This sinking of surface water pushes up bottom waters toward the surface. Density-driven upwelling can be caused by THC (Schewe 2009).
Figure 6: Effects of reduced salinity on productivity in the Arctic (Li 2009).
Effects of density stratification have been observed in the Arctic. With an increase in freshwater surface waters, the water column becomes much more stable and increases overall stratification. By increasing stratification, the overall availability of nutrients, including nitrates, is reduced (Barreiro et al 2007, Li 2009, Ji et al. 2008). When available nitrates are reduced, the population sizes of other planktons (such as diatoms and dinoflagellates) are also reduced and community structure shifts (Figure 6). By removing larger plankton, smaller plankton, such as picoplankton and bacterioplankton, are less influenced by predation, causing an overall increase in smaller plankton population sizes (Li 2009).
Nutrient Availability and Primary Productivity: Off the coast of Nova Scotia, increased freshwater input has caused a change in timing of phytoplankton blooms (Ji et al. 2008). Due to lower surface salinity, there is less density-driven mixing of the water column. Because of this lower mixing, suspended nutrients decrease, which could alter the timing of phytoplankton blooms. If phytoplankton bloom timing were to change, it could disrupt the synchronization of systems (Ji et al. 2008). Off the coast of Nova Scotia the timing, however, varies by year (Ji et al. 2008). In 1998 and 2000, the spring blooms occurred later in the year; while in 1999, the spring blooms occurred earlier. In 1999, researchers found that the increased freshwater input caused a shallow and smaller mixing zone in the water column (Ji et al. 2008). This sudden mixing of nutrients (albeit smaller in size) caused an earlier and smaller phytoplankton bloom. The effects are compounded by the reduced availability of nutrients due to the increased stability of the water column that a lower surface salinity causes (Ji et al. 2008).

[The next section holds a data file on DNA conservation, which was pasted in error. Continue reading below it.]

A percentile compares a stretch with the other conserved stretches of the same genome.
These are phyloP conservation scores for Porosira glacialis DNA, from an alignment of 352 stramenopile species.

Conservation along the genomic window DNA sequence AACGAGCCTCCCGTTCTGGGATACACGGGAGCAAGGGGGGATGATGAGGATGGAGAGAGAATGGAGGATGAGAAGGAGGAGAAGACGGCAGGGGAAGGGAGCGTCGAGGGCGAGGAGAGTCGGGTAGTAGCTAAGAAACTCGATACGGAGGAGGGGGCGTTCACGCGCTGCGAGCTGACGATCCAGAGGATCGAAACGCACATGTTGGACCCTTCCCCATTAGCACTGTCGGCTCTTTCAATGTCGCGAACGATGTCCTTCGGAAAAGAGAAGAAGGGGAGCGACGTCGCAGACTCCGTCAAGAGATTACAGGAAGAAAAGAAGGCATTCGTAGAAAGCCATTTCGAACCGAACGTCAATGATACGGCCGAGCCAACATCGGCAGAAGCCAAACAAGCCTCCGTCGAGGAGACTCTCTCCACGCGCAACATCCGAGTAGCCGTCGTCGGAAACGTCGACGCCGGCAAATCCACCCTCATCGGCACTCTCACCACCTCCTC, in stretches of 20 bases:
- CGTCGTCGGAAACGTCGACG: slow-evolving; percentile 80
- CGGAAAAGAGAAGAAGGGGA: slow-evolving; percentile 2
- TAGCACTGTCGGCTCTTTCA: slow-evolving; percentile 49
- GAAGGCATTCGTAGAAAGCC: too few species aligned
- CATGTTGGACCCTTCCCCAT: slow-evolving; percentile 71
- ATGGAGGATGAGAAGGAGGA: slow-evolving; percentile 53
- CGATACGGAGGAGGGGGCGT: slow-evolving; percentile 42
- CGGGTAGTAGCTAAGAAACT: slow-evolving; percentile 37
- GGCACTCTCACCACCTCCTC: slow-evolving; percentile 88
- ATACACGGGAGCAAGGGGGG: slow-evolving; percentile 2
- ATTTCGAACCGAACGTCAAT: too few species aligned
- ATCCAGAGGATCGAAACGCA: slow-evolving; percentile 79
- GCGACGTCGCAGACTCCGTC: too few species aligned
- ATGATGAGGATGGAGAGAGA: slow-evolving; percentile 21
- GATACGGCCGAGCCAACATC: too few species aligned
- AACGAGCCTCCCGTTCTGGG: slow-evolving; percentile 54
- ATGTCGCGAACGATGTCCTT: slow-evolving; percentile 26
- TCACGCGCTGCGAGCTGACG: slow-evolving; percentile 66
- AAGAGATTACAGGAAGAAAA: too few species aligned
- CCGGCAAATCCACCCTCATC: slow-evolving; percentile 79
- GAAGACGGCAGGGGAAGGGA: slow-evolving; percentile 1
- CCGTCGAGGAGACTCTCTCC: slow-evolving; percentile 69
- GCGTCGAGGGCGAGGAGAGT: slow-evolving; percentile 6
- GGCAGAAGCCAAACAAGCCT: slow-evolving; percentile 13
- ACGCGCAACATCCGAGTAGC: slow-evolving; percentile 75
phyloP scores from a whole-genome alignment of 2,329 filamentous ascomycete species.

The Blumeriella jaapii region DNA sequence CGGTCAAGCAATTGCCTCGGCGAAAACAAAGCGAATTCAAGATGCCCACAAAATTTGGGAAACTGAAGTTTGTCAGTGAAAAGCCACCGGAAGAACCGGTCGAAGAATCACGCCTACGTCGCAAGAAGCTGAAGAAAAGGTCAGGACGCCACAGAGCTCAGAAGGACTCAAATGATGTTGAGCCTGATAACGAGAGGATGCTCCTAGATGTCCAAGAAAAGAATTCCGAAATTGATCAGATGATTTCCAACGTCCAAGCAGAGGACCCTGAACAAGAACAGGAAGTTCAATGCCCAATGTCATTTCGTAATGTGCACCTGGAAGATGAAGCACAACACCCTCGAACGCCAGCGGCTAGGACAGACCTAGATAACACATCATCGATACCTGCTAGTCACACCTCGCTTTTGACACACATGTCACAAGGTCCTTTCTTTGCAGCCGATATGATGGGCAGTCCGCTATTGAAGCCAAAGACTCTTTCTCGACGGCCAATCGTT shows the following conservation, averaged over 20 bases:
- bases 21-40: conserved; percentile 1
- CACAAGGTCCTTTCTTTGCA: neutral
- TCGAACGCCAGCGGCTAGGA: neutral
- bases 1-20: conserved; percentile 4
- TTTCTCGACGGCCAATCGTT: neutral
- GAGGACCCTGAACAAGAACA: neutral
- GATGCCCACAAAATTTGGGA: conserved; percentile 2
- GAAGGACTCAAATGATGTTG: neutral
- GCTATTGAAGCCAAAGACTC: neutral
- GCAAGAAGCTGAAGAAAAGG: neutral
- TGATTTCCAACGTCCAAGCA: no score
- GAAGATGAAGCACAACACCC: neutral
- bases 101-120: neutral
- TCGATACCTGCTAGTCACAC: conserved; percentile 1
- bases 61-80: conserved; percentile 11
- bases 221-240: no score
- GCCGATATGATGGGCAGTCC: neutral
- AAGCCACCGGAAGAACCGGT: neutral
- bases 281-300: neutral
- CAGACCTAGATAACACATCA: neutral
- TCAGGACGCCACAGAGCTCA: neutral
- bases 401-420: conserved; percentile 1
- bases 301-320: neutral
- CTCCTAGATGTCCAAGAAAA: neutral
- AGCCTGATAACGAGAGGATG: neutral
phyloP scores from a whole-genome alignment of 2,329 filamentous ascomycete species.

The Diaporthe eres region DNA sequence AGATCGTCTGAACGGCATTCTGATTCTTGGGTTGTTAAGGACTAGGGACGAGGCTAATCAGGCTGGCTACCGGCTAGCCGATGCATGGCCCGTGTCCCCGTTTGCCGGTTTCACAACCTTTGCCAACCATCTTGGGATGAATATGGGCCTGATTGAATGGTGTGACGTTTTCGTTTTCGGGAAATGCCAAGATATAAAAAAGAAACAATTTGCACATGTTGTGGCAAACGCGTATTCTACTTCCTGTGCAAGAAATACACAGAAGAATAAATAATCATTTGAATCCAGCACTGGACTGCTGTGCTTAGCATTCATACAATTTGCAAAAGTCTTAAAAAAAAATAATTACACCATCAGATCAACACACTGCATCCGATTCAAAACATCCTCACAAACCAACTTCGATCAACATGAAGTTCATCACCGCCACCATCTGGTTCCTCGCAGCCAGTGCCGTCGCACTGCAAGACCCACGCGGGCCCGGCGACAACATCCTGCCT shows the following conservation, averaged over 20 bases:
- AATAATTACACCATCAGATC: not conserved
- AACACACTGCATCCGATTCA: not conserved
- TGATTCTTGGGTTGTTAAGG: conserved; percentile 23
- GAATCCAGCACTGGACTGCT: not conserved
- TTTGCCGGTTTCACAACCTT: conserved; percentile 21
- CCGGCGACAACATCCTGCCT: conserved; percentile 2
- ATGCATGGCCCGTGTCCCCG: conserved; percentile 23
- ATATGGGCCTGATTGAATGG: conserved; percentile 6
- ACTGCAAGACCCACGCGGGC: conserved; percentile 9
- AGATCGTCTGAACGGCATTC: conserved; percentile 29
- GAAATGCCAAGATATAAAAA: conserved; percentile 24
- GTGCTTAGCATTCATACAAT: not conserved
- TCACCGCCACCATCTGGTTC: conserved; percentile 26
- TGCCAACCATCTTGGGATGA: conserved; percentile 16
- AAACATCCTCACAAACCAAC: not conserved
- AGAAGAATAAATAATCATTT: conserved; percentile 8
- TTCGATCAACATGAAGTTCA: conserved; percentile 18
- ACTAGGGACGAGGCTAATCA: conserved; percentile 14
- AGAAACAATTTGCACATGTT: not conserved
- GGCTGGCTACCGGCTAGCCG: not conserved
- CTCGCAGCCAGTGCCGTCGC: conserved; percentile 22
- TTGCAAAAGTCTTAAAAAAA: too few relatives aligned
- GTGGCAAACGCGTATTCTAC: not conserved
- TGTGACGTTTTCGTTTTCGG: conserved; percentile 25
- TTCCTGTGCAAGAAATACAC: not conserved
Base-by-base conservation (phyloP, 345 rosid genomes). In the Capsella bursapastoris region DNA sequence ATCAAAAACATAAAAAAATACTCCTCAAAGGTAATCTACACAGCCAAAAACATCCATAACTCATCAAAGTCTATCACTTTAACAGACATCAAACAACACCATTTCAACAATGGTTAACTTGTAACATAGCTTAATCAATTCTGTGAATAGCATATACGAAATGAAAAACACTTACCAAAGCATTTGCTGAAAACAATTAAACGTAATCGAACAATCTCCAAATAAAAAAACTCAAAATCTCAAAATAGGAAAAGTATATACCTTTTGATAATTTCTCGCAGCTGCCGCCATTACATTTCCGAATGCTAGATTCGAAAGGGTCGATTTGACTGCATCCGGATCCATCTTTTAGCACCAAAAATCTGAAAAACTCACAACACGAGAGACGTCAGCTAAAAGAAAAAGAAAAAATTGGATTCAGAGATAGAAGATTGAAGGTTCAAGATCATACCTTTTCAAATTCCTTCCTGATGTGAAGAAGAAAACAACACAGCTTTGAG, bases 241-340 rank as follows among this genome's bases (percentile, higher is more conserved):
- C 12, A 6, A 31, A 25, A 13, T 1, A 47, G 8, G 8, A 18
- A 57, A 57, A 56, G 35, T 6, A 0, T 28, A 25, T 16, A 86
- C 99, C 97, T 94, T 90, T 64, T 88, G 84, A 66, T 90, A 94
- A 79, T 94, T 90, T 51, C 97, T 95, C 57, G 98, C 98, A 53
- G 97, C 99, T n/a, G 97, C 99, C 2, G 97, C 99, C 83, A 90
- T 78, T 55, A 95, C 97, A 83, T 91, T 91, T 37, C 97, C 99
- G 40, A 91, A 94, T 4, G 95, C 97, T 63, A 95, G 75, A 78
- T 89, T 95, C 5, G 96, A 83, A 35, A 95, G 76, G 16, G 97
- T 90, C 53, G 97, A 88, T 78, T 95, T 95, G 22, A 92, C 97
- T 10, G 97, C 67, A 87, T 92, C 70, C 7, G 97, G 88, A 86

Fisheries: The cod fishery off the northern coast of Norway has been a main staple to European and world markets. With greater stratification as a result of a weaker THC, there will be less overall availability of nutrients. This will cause fewer juvenile Atlantic cod to survive to adulthood, decreasing overall population (Kuhlbrodt 2009). If cod were unable to acquire food off the coast of Norway, then one of two consequences would occur: either the cod would leave from Norwegian waters, or their overall population would be greatly reduced (Deutsch 2002).